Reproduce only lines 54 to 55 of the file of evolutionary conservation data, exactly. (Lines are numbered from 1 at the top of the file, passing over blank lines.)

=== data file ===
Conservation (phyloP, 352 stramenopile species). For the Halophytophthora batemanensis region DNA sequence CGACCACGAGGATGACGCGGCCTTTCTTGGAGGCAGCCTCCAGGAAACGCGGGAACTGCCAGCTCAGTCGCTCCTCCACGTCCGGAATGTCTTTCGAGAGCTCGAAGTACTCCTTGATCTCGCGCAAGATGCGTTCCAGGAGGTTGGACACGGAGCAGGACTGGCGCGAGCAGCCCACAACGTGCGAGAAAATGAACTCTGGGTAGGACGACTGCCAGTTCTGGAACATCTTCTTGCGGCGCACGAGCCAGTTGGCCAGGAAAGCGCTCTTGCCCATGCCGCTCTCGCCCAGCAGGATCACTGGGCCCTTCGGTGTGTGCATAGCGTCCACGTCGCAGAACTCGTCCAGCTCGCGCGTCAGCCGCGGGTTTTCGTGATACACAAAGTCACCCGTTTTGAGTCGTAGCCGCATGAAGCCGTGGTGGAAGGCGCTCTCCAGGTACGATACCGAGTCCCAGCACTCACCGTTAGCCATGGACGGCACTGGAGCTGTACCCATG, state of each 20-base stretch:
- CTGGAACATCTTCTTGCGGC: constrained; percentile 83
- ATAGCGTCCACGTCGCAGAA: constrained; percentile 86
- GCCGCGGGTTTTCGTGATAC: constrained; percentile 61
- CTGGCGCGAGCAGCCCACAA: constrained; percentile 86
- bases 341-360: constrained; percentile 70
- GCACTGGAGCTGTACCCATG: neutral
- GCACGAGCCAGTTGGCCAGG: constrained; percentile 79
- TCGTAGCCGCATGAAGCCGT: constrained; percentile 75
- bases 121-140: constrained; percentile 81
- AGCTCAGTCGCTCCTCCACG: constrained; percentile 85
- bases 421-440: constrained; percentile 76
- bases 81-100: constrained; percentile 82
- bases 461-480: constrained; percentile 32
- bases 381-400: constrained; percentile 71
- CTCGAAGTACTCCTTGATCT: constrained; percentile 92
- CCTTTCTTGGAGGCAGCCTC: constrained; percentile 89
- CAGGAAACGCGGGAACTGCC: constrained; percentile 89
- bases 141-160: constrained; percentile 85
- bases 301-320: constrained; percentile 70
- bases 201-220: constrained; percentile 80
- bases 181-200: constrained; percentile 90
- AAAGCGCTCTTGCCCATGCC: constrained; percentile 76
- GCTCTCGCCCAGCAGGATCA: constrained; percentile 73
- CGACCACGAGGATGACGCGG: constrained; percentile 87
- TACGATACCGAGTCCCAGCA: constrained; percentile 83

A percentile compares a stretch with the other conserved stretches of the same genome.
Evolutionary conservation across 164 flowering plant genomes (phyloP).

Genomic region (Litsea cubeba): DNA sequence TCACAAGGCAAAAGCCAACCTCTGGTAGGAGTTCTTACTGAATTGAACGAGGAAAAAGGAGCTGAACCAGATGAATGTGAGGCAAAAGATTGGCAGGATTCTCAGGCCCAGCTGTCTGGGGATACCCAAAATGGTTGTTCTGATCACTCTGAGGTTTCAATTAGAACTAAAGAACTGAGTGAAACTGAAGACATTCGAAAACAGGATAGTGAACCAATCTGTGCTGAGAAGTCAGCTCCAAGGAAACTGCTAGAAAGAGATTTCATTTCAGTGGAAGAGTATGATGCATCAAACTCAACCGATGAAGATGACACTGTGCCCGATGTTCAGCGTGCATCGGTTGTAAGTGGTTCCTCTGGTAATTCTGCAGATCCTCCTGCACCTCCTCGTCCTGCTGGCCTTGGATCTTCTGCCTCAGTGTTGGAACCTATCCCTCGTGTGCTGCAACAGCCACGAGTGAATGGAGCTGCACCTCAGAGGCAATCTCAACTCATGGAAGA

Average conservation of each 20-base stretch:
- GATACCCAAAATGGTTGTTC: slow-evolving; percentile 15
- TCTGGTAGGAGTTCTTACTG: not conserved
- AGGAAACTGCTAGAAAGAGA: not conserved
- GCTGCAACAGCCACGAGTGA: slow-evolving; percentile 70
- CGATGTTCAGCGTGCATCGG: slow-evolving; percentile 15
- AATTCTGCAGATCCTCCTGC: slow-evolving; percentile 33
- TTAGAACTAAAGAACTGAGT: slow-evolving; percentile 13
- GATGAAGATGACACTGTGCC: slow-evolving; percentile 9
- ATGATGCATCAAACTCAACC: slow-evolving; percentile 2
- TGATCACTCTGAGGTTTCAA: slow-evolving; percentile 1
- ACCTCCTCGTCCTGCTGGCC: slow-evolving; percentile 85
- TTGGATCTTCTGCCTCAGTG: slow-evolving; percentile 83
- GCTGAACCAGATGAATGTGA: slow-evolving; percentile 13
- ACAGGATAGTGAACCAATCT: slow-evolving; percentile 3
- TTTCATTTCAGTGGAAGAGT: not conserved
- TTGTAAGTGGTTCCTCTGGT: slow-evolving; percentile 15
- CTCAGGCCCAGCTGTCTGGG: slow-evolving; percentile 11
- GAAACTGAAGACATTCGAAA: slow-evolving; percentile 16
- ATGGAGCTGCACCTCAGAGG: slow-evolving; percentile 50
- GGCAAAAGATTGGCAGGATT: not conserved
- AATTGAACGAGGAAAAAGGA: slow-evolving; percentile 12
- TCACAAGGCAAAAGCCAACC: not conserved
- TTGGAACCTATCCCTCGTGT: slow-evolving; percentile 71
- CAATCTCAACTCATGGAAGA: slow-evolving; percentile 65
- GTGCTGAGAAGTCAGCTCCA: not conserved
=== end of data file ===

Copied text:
- CAATCTCAACTCATGGAAGA: slow-evolving; percentile 65
- GTGCTGAGAAGTCAGCTCCA: not conserved